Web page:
I’ve been wanting to write this article since my recent visit to the Mâconnais (may-coh-nay) wine region. It is the southern most part of the Burgundy region and therein lies the problem. I love the wine, but the Burgundy wine region is infuriatingly confusing to me. From climats to clos, premier crus to village appendages, sometimes on the label and sometimes not, to Napoleonic ownership laws, it just all really makes my head hurt.
This past June, I had the extreme good fortune to find myself standing in the vineyards of two Mâcconais subregions. Before I focus in on these regions, let’s take a look at the larger Burgundy region to get our bearings. Burgundy is one of France’s most famous wine regions, producing some of it’s most expensive wines. Pinot Noir and Chardonnay are the star of the show with about 90% of all Burgundian wines being one or the other. As always, Wine Folly provides an excellent graphic of the region.
The Mâconnais region produces predominantly white wine , with 80% of the vineyards in the region planted to Chardonnay. Red wines are produced here, just as often from Gamay grapes as from Pinot Noir. This might not be surprising since it borders Beaujolais where the Gamay grape plays the leading role. There are four village appellations within the Mâcon region and many, many regional appellations. My visits were to two of the village appellations, Puilly-Fuissé and St. Véran.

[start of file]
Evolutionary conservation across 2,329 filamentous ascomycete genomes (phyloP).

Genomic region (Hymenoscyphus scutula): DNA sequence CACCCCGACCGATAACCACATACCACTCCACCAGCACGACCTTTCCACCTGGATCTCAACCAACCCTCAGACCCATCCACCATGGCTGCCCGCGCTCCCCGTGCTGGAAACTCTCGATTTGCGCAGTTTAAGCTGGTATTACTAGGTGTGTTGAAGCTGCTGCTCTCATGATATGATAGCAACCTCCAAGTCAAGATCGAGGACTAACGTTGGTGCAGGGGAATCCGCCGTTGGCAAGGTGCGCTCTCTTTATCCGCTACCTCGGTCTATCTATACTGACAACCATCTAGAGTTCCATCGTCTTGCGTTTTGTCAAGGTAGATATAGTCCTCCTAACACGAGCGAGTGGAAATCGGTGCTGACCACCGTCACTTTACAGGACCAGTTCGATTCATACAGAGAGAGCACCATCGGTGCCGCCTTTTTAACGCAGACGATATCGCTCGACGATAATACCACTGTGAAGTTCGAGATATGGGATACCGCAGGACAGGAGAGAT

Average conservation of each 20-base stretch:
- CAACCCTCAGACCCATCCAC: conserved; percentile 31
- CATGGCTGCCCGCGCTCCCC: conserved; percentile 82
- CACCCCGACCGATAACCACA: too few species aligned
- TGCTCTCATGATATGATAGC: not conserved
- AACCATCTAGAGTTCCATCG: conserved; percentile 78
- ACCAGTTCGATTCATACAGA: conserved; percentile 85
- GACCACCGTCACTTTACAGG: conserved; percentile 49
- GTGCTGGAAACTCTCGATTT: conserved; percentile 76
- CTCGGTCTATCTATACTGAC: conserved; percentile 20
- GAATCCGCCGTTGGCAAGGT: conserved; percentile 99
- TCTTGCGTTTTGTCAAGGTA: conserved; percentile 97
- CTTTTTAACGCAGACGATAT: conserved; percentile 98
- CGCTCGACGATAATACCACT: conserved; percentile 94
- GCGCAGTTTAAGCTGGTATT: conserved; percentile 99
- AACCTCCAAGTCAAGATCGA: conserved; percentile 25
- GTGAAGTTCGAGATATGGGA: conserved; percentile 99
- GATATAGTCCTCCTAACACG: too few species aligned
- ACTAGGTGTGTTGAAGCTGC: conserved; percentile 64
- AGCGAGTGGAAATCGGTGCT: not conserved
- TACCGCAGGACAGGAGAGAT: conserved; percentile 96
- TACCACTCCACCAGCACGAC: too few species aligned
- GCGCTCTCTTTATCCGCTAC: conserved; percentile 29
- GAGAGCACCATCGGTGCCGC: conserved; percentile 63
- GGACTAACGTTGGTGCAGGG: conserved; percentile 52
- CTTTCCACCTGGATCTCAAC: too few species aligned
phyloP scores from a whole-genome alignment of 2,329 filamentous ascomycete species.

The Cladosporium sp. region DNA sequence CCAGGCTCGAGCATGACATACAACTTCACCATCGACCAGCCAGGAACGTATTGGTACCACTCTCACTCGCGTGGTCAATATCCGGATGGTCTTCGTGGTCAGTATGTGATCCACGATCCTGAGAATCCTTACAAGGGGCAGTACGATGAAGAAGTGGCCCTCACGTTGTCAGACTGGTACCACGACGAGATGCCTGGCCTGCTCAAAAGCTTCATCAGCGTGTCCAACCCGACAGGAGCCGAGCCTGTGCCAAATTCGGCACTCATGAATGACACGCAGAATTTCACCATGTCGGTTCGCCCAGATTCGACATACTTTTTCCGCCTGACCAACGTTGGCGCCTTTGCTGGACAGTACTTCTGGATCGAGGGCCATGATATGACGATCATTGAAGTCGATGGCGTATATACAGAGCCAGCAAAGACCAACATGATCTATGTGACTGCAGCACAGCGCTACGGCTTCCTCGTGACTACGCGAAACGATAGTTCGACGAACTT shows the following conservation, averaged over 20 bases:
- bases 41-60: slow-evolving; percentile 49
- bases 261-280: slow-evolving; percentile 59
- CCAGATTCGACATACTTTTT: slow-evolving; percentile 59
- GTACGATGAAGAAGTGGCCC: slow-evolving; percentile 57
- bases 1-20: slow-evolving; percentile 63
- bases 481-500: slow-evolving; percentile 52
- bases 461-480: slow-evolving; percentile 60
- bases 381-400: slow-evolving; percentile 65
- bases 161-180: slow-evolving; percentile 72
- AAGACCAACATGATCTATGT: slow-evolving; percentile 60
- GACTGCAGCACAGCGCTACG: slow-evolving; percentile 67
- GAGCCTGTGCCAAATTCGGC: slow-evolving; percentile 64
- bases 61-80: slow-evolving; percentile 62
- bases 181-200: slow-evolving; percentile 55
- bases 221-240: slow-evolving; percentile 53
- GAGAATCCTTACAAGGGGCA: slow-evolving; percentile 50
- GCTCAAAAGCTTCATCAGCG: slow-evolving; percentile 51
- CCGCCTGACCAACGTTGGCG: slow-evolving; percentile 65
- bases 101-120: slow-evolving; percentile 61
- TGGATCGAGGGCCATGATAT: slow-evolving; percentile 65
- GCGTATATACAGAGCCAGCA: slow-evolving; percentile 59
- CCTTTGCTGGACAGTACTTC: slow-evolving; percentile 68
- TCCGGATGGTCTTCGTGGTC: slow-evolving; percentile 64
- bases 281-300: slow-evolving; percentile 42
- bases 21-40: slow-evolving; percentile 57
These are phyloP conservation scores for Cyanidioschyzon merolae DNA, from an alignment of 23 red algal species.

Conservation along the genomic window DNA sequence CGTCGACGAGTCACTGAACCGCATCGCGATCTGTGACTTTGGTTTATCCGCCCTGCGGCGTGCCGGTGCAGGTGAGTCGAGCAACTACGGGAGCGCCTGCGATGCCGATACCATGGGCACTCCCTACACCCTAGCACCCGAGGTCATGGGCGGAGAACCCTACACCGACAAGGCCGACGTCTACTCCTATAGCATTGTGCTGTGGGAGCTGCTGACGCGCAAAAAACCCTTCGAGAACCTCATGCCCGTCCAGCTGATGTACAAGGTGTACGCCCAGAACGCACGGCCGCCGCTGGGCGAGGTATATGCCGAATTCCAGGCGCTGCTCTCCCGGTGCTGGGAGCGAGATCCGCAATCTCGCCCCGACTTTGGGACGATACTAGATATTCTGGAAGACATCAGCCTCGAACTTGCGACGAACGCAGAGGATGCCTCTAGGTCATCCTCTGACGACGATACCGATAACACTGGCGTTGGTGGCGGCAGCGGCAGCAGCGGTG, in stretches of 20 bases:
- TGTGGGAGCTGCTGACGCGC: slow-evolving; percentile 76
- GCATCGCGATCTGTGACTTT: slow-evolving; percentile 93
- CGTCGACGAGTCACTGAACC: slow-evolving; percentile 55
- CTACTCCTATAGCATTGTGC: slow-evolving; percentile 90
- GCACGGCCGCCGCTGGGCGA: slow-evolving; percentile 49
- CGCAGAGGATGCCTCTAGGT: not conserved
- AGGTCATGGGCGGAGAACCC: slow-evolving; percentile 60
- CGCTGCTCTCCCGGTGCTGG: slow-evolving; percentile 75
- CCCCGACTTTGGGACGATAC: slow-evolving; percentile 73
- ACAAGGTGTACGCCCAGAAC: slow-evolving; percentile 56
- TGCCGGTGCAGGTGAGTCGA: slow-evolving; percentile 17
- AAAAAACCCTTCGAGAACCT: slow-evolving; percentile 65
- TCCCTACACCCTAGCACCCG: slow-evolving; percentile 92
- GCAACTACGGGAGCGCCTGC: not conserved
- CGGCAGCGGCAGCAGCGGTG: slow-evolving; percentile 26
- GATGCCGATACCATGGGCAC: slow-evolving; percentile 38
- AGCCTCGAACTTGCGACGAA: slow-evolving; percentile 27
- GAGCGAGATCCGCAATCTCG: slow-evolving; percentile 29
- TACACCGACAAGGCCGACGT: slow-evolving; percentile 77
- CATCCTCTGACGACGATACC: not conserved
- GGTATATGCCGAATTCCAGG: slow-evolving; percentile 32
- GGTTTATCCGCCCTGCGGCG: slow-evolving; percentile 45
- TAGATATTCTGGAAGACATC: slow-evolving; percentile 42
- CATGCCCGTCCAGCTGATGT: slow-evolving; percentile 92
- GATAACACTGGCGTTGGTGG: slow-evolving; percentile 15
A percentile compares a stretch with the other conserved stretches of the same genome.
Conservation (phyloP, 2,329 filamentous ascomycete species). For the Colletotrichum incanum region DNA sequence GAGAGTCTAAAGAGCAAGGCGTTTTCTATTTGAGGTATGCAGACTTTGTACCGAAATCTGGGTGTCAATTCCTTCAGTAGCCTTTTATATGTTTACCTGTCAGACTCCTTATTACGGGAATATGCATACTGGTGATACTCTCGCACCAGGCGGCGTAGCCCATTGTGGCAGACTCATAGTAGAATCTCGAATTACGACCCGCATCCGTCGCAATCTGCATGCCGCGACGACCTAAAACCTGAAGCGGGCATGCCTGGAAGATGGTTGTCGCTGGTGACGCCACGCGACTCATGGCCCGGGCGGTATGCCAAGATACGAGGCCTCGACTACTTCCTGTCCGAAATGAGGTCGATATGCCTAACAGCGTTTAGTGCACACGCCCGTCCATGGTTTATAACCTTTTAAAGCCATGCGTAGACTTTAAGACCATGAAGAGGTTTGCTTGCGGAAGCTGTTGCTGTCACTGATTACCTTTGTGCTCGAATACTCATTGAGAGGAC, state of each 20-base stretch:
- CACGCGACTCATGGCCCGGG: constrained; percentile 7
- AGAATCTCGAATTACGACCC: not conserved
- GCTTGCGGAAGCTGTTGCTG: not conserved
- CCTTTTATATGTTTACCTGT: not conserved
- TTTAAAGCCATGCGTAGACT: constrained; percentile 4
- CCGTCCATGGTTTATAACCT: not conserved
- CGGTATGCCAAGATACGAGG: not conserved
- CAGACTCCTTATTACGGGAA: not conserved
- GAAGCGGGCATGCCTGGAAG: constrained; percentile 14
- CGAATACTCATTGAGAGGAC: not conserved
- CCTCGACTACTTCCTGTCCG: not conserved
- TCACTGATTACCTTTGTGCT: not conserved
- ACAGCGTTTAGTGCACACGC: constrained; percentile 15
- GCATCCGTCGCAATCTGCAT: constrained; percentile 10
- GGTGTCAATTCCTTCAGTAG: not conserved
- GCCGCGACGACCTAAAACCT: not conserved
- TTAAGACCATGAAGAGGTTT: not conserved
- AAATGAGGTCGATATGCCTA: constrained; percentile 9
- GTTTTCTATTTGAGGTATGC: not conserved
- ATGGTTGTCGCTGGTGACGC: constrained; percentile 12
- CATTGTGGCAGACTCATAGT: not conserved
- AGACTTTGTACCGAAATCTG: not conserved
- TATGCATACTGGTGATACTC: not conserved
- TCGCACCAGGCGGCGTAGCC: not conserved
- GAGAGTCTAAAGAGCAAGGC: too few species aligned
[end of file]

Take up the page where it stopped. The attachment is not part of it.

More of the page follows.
I have been a long time fan of Pouilly-Fuissé (poo-ee-fwee-say) and was thrilled to be able to visit this region in particular. Producing only white wine, from Chardonnay grapes, it is thought to be the premiere region of the Mâconnais. Although it carries that reputation, it was not until September of 2020 that this region gained Premier Cru status for approximately 24% of its vineyards.
Wine forms the identity of this region with 250 producers amongst a population of approximately 1,500 residents.
You can see from the images below, that even though these vines all picture Chardonnay, the vineyards varied in trellising and growing styles. There are roughly 1,800 acres under vine in soils dominated by limestone, but as with any wine growing region there are vast differences and clay soils are very present here as well.
I did not get to visit a winery in this region, only Chardonnay vineyards which were showing lots of grape clusters in June. I was told that it had been a great season so far and that the winemakers were very excited about the 2022 vintage. I will definitely be seeking out a bottle when those wines are released. In the meantime, l’ll share one of my favorites in greater detail.
Pouilly-Fuissé wines can be a bit pricey, it’s hard to find one for under $30 in my area. This Louis Latour retails at $24.99, but thanks to Costco, I routinely snag it for $19.99.
The Chardonnay grapes for this wine are handpicked from vines that average 30 years old. Fermentation takes place in stainless steel tanks, where the wine continues to age for 8-10 months before being bottled – no oak. It does undergo malolactic fermentation and the that fuller, creamy texture definitely shows in the mouthfeel of this wine.